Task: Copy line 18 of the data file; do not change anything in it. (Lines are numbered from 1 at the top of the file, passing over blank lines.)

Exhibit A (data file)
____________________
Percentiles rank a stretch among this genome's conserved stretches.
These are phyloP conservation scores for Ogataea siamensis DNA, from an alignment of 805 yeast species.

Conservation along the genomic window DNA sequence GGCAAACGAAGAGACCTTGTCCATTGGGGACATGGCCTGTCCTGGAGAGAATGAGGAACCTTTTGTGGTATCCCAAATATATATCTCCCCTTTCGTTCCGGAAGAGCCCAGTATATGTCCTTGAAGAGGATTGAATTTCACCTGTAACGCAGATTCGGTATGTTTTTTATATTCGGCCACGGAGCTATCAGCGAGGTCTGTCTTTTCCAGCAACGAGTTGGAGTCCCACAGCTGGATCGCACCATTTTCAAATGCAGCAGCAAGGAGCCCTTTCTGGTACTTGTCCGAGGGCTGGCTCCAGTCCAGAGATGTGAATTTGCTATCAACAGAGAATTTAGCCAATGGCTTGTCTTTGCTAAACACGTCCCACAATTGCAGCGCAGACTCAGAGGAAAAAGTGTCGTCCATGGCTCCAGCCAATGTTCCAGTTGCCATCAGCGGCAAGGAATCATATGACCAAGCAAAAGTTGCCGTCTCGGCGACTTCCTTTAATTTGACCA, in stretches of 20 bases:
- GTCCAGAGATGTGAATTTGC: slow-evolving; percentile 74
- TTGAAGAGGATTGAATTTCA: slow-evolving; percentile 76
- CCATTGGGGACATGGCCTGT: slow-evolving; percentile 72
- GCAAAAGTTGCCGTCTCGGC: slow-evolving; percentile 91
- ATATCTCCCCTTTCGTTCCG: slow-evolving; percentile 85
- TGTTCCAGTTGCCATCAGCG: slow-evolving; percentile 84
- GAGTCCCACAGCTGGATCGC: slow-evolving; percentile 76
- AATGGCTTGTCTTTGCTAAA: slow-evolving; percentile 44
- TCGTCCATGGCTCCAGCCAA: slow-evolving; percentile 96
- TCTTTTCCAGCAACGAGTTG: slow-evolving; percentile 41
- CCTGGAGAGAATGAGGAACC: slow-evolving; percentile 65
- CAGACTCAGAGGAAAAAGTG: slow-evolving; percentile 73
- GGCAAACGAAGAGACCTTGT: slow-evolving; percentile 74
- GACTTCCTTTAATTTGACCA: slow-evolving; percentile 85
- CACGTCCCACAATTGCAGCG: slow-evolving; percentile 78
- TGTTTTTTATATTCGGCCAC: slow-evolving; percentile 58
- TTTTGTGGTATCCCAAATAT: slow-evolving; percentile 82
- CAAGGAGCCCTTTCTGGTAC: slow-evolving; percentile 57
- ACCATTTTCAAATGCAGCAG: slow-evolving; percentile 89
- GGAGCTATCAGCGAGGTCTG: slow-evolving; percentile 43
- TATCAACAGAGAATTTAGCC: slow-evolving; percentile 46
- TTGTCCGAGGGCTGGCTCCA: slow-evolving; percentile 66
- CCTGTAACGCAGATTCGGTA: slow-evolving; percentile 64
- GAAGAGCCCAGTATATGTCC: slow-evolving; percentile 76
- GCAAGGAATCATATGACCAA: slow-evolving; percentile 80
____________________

- CACGTCCCACAATTGCAGCG: slow-evolving; percentile 78